Yesterday a blob of semen; tomorrow, embalming fluid, ash.

ἐχθὲς μὲν μυξάριον, αὔριον δὲ τάριχος ἢ τέφρα.
For other expressions of the same opinion, see Whence We Come, and Whither We Go.

Friday, February 23, 2024


The Personality of Herodotus

Peter Green, From Ikaria to the Stars: Classical Mythification, Ancient and Modern (Austin: University of Texas Press, 2004), pp. 69-70:
It is Herodotus's personality that irritates a certain type of intellect: his sunny cosmopolitanism, his open-mindedness over questions of religion, his obvious enjoyment of women (and the large role allotted to them in the Histories), his addiction to anecdotes, his discursive digressions on anything from tribal couvade to the walls of Babylon, his refusal to take up any kind of ideological stance save in the pursuit of freedom (eleutheria), his preference for inductive as opposed to deductive reasoning—that is, amassing bits of evidence to see what, if any, pattern may emerge from them, rather than coming up with a theory first and trying to make the facts fit it.


Don't Jump to Conclusions

Terence, Heauton Timorumenos 237 (tr. John Barsby):
Do you insist on prejudging the situation before you know the truth?

pergin istuc prius diiudicare quam scis quid veri siet?


Man's Best Friend

Greek Anthology 6.176 (by Macedonius the Consul; my translation):
The dog, the sack, and the barbed spear
I dedicate to Pan and the tree nymphs,
but I will take the dog back alive to my hut,
to have a companion sharing in my dry morsels.

τὸν κύνα, τὰν πήραν τε καὶ ἀγκυλόδοντα σίγυνον,
    Πανί τε καὶ Νύμφαις ἀντίθεμαι Δρυάσιν·
τὸν κύνα δὲ ζώοντα πάλιν ποτὶ ταὔλιον ἄξω,
    ξηρὰς εἰς ἀκόλους ξυνὸν ἔχειν ἕταρον.
Terracotta relief of Pan with dog (4th century BC) from the Kabeirion, Thebes, at Athens, National Archaeological Museum (number 10400), in Theodora Kopestonsky, "The Greek Cult of The Nymphs at Corinth," Hesperia 85.4 (October-December, 2016) 711-777 (p. 756, fig. 25):

Thursday, February 22, 2024


Undying Fame

Homer, Iliad 9.412-416 (Achilles speaking; tr. A.T. Murray):
If I abide here and war about the city of the Trojans,
then lost is my home-return, but my renown shall be imperishable;
but if I return home to my dear native land,
lost then is my glorious renown, yet shall my life long
endure, neither shall the doom of death come soon upon me.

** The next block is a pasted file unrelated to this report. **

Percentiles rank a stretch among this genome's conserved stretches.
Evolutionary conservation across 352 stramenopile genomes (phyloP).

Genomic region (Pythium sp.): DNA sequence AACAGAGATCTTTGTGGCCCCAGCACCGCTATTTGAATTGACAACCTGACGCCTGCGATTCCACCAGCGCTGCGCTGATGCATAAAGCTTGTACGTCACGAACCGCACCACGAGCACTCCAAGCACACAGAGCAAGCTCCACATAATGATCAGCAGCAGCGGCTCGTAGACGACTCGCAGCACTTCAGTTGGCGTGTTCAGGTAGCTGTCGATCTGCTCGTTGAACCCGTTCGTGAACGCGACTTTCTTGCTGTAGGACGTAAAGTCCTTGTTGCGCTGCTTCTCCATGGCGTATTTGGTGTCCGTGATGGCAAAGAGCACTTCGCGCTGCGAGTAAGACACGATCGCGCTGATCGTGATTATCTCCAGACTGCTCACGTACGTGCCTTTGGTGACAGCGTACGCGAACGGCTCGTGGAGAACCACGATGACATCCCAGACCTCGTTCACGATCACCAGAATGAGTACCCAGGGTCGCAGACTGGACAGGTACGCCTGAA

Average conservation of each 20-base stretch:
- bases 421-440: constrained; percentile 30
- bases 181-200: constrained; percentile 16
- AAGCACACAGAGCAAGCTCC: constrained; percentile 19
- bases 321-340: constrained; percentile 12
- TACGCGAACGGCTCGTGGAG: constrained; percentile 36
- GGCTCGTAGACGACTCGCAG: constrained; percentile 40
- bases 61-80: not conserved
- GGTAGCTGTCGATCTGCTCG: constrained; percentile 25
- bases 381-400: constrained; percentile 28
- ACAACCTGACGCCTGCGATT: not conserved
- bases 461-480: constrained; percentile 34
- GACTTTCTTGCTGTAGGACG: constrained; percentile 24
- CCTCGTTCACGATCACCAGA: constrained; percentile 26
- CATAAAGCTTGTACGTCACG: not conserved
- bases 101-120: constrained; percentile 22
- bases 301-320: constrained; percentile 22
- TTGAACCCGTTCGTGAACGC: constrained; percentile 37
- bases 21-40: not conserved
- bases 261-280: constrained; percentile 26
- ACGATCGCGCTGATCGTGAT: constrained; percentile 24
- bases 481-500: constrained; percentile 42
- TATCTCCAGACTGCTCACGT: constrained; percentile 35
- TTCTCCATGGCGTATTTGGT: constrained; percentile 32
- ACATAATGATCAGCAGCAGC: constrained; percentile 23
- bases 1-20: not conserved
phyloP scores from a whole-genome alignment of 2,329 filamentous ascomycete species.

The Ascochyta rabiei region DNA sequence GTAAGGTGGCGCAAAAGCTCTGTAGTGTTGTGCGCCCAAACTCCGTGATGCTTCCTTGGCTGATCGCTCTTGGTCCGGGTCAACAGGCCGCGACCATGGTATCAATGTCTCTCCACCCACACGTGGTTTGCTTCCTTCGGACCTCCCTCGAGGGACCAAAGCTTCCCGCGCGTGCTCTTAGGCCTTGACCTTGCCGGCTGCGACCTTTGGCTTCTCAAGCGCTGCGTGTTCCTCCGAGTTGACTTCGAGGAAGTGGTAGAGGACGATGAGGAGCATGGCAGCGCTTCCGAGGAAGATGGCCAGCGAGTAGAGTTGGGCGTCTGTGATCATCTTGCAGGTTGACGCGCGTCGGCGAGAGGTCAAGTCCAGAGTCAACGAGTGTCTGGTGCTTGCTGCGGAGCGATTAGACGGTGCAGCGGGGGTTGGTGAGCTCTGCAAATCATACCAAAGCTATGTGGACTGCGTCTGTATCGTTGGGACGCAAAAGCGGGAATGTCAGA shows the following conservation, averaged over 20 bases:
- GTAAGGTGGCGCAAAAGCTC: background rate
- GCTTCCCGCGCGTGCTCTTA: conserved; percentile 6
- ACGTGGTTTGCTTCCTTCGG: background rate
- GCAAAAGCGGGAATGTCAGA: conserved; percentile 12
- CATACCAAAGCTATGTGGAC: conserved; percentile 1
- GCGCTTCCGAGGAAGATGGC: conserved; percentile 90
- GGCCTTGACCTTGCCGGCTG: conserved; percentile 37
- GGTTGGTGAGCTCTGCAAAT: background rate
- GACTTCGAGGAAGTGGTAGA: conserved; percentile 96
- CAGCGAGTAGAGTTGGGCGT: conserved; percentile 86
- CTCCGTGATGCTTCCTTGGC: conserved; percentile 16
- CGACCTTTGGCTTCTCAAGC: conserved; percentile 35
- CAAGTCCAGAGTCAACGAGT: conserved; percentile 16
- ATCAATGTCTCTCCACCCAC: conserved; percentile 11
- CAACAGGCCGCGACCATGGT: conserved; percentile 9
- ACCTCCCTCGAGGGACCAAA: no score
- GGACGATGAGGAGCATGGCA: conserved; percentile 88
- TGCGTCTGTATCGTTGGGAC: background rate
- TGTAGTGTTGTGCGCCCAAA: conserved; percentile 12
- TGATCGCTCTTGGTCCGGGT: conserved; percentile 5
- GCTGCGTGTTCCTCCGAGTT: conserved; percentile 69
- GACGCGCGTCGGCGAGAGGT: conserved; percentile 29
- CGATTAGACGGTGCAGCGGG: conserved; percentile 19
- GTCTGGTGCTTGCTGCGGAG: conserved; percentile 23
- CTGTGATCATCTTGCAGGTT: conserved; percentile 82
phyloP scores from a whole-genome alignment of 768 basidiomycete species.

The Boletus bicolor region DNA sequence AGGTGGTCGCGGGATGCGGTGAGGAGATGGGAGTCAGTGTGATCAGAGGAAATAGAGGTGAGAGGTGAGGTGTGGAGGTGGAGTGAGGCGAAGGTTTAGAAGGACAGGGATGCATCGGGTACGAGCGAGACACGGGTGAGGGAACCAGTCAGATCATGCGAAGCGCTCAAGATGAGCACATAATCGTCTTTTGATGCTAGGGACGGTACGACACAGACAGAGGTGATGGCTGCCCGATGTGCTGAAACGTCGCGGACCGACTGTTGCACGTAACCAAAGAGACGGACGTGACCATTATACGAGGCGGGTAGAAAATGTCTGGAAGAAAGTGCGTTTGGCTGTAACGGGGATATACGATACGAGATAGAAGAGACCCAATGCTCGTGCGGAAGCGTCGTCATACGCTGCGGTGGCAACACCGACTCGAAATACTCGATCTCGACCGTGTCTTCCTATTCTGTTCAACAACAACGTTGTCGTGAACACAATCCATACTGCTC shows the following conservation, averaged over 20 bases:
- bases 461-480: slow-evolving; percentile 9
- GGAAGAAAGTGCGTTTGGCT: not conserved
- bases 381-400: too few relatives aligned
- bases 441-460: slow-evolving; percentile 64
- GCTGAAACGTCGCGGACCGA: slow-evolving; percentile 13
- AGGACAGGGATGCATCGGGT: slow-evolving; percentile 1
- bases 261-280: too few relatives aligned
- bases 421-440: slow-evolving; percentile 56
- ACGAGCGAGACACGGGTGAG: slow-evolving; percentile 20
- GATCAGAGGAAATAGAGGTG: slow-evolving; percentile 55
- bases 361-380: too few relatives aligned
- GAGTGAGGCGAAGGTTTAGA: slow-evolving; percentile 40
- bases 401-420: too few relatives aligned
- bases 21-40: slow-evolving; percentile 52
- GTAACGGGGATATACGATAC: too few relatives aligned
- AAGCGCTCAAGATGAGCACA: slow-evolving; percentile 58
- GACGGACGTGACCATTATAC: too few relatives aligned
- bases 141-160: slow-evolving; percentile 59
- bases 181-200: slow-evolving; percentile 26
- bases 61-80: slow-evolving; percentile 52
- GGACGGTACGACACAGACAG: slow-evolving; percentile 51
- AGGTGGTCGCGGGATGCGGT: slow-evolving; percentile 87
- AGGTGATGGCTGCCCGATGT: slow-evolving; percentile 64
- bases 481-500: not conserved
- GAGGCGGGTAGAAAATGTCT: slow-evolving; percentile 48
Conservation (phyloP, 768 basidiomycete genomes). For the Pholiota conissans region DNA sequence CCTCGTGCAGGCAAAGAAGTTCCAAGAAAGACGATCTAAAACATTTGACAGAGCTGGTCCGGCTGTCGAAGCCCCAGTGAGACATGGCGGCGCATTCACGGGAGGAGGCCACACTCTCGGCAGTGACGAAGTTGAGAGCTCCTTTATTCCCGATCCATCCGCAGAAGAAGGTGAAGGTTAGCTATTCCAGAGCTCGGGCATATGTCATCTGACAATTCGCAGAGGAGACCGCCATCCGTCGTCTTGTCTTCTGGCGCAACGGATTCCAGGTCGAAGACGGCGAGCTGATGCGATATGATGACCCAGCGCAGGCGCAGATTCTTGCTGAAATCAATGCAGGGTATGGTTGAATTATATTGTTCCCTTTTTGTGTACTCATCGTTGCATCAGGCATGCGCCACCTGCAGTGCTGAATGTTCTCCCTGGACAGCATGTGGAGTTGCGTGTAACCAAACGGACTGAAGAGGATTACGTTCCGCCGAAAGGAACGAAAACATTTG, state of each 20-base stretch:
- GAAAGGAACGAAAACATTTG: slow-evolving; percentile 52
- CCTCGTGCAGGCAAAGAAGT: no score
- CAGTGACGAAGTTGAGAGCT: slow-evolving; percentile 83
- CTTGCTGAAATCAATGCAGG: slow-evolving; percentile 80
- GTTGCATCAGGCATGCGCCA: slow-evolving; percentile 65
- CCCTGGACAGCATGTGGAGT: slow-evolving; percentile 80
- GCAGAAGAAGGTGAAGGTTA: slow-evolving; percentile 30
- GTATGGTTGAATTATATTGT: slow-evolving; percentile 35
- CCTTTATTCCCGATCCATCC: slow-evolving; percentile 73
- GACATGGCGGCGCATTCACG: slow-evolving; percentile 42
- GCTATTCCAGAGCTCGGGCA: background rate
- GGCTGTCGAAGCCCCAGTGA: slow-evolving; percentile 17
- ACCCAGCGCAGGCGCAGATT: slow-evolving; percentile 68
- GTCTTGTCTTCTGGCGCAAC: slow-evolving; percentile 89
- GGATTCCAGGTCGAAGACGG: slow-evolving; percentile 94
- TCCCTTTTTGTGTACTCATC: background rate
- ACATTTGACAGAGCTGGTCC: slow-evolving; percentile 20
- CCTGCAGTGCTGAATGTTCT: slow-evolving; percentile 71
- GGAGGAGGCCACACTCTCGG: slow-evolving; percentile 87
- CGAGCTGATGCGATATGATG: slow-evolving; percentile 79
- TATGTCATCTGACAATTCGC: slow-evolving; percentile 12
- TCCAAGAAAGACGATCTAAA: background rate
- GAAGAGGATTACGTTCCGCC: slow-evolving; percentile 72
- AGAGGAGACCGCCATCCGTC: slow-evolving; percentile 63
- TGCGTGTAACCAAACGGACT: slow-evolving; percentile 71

εἰ μέν κ᾽ αὖθι μένων Τρώων πόλιν ἀμφιμάχωμαι,
ὤλετο μέν μοι νόστος, ἀτὰρ κλέος ἄφθιτον ἔσται·
εἰ δέ κεν οἴκαδ᾽ ἵκωμι φίλην ἐς πατρίδα γαῖαν,
ὤλετό μοι κλέος ἐσθλόν, ἐπὶ δηρὸν δέ μοι αἰὼν        415
ἔσσεται, οὐδέ κέ μ᾽ ὦκα τέλος θανάτοιο κιχείη.
Coulter H. George, How Dead Languages Work (Oxford: Oxford University Press, 2020), pp. 34-35:
But, if we turn to the word kleos itself, we find our way into an even richer web of meaning. It goes back to a PIE root *kleu-, which formed words referring to hearing and fame in the various daughter languages, especially in their poetic traditions. As a basic verbal root, it meant “to hear”. But with the ending -os added to it (*kleuos, which—remember the equivalence of u and w—can also be represented *klewos), it was “that which is heard”: in other words, “that which is famous”, or simply “fame”. This form survives not only in Greek kleos but also in Sanskrit śravaḥ (the ś is pronounced like an English sh; the used to be an s, but it weakened at the end of a word to become a murmured h), and in both traditions it is also associated with an adjective meaning “imperishable” (aphthiton in Greek, akṣita- or akṣiti- in Sanskrit). While the attempt to work out the poetic language of the Indo-Europeans must inevitably be a tentative enterprise,18 something like ṇdhgwhitom klewos is very likely to have been a phrase that already existed in the parent language in reference to undying fame; it was then inherited as aphthiton kleos in Greek and akṣitam śravaḥ in Sanskrit.

Nor is the *kleu- root restricted to these two languages. It’s also prominent in the personal names found in several other branches as well. While it is most transparent in the numerous Greek names in -cles, such as Sophocles “wise-famous” or Pericles “very-famous”, it also occurs in Slavic languages as the -slav element in Bohuslav or Mstislav. (The change of k to s in Slavic parallels the change of k to ś in Sanskrit.) Further disguised by phonological change, it occurs in Germanic in the name Ludwig, itself a linguistic cousin of French Louis.19 This requires some further explanation. First, we have to start from a different form, in effect a past participle *klu‑tos or *klū-tos “that which is heard”, which survived in Greek klytos and Latin in-clutus, both “famous”. Second, in Germanic, the initial k sound weakened to an h, as also happened in English heart (whereas the original sound was preserved in Latin cor and Greek kardia), and in this particular phonetic context, the t would soften to a d.20 This means that the equivalent Germanic form ought to have ended up with the stem *hlūd-. In fact, Old English still has words that begin with hl-.21 But because the h- was comparatively difficult to articulate in this environment, it was soon lost, leaving just Lud- as the first element in Lud-wig. Within English, hlūd survived as an adjective in Old English, but with the loss of the h and the change of ū to ou in the Great Vowel Shift that occurred at the end of the Middle English period, it became our modern word loud.